After Franschhoek I headed to Waterford Estate in Stellenbosch, this was my first harvest experience. We had to harvest Shiraz grapes. This is one of the most intense experiences I have ever had. The harvest team split themselves into two groups. They then “raced” each other through the vineyard to see who could finish the harvest first but at the same time ensuring that the grapes they were picking were of good quality and that no leaves, insects or other items were ending up in the grape baskets. It was extremely fast paced, running up and down the vines, clipping grapes off and trying not to have my fingers clipped off at the same time, diving under vines to get to the next row. Once I was sufficiently out of breath, I went down to the cellar where I got to watch Sauvignon Blanc coming in to the cellar, de-stemmed and pumped into tanks with winemakers Mark le Roux and Kevin Arnold. Chris Faure did a wonderful wine drive through the beautiful property of Waterford Estate, this was a very educational drive in terms of learning about the flora and fauna of the area. The wine and snacks which were beautifully presented at various stops on the drive were also a great treat.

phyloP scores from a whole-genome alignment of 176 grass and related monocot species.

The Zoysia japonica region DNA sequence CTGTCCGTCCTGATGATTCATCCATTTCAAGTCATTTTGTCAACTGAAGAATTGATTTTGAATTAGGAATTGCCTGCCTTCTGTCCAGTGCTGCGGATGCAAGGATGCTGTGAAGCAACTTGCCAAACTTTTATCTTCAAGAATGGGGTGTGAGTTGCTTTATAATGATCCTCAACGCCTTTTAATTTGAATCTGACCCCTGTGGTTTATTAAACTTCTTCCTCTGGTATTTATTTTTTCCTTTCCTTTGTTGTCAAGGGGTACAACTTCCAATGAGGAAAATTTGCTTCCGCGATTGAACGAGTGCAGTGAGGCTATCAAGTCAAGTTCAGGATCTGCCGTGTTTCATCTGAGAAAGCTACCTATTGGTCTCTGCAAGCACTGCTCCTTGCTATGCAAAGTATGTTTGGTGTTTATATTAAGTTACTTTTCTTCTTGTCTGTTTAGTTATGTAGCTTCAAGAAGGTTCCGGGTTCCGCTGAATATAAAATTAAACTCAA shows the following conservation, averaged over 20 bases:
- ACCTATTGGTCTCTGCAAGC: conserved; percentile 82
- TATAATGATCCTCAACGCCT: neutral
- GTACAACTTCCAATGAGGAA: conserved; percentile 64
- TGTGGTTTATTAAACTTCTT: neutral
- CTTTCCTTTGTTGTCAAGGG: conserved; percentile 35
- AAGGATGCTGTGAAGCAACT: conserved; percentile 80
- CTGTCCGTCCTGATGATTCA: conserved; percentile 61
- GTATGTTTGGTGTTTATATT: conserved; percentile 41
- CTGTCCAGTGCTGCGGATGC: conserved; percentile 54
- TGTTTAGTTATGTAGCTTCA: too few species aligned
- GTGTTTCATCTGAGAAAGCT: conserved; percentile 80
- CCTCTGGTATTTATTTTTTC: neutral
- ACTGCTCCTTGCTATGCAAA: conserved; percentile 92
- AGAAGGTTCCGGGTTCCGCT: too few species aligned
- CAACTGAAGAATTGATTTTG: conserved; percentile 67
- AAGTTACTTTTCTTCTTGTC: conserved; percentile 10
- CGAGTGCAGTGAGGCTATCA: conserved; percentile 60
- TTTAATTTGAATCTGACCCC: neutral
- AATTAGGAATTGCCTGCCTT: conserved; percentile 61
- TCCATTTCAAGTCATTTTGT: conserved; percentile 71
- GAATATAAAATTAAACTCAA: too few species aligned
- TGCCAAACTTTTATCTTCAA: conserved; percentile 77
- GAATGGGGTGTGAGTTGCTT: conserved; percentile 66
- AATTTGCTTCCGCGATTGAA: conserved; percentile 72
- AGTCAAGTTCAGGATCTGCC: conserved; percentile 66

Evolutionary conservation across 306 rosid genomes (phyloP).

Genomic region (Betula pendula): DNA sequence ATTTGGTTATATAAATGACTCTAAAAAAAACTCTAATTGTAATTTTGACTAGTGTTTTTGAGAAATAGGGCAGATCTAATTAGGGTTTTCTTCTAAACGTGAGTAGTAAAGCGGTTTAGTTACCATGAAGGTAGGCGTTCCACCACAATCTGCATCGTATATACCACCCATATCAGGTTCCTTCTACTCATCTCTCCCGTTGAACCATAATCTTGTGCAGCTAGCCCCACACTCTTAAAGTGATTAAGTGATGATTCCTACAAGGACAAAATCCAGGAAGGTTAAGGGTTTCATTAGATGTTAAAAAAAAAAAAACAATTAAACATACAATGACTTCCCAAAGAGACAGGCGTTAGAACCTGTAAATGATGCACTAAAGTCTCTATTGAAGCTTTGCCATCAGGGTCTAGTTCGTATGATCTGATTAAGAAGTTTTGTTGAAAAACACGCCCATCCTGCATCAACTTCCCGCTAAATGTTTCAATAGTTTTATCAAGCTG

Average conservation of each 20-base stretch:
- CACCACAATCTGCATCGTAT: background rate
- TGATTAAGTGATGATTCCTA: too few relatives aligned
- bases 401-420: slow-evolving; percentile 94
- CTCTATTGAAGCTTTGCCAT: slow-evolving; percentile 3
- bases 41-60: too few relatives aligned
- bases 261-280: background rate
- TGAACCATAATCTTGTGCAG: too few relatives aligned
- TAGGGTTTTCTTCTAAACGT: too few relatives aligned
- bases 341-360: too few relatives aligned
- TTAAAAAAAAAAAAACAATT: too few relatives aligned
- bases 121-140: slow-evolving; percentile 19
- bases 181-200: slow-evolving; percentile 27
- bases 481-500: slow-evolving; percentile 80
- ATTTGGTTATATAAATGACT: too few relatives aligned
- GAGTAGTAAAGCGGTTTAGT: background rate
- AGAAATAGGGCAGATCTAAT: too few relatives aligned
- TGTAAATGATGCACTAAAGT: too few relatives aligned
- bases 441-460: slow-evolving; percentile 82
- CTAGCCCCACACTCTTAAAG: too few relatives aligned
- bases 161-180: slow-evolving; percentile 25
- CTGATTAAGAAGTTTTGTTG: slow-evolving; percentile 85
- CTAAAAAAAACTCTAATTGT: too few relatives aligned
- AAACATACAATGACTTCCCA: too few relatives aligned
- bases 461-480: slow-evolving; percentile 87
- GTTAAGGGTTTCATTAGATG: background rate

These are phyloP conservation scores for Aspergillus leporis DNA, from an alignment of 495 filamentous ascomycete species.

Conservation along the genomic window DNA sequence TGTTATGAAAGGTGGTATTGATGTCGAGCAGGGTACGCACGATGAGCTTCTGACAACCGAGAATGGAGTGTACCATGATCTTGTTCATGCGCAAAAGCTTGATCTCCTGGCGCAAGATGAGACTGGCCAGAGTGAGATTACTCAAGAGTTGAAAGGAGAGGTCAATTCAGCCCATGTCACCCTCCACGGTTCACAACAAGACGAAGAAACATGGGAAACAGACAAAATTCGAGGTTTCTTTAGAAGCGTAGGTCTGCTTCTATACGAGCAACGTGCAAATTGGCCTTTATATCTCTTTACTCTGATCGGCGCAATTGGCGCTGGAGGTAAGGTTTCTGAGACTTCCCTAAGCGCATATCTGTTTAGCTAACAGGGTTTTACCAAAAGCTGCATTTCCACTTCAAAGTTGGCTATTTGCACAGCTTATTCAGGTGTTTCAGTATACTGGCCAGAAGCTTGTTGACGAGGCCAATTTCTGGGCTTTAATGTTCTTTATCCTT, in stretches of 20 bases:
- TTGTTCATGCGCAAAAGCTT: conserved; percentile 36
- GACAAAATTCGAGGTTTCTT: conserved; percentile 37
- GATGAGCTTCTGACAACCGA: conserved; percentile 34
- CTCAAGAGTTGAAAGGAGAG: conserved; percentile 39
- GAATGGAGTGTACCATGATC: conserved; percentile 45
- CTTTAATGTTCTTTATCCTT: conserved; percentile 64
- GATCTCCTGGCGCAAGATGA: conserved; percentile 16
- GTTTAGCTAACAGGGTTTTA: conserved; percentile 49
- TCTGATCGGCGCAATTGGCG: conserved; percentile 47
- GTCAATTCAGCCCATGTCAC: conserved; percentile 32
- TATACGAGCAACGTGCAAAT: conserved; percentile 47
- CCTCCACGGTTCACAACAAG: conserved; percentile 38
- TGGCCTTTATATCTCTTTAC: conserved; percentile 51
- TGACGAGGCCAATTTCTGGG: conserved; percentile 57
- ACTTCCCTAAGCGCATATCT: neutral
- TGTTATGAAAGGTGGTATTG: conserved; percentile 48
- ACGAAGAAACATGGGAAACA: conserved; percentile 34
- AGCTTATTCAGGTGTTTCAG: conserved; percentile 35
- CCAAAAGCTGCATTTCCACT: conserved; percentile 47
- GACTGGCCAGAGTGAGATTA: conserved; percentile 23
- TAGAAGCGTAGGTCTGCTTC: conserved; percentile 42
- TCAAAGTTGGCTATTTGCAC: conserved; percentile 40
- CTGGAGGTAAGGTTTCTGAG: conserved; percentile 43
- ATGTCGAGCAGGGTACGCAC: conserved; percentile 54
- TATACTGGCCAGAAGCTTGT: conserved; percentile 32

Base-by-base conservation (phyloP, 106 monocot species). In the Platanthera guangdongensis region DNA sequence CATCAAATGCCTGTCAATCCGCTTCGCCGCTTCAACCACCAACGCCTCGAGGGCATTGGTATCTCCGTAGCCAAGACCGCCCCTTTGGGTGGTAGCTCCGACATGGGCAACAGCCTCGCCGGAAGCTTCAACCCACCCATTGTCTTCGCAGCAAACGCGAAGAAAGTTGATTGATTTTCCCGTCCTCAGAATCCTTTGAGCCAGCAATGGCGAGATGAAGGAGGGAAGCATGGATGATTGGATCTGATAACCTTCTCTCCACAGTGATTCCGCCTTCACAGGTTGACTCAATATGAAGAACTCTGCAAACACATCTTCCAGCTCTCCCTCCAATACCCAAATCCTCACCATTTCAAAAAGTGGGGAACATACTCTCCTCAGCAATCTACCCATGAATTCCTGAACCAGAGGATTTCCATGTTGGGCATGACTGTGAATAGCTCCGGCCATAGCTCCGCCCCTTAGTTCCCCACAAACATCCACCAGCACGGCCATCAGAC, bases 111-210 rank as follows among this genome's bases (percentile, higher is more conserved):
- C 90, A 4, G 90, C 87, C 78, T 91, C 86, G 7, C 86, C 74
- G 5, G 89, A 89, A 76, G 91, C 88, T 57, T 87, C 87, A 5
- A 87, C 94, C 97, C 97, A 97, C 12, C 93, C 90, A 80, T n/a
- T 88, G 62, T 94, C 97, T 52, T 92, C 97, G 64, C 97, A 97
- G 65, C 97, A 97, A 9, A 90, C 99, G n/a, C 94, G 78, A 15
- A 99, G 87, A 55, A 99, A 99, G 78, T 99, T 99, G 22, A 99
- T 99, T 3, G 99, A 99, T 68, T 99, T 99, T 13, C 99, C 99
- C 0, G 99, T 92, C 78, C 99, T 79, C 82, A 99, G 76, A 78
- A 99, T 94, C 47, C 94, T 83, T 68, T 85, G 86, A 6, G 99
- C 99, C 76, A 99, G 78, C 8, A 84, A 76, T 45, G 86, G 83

The Hemel-en-Aarde Valley was my next stop where I attended the Bosman Vine Garden Tasting. The Bosman family, in collaboration with Vititec, established The Vine Garden at De Bos in the Hemel-en-Aarde Valley in 2006 and the 22-hectare vineyard boasts 47 different cultivars. Here I got the opportunity to walk through the nursery – a chance to taste various cultivars and clones and listen to where the industry is headed. Apparently the next big thing to be planted in South Africa will be Nero d’Avola, a varietal grown in the South of Italy. It was amazing to experience how various clones of one varietal varied and how typical notes expected of varietals could be identified in the grape before the juice had undergone fermentation.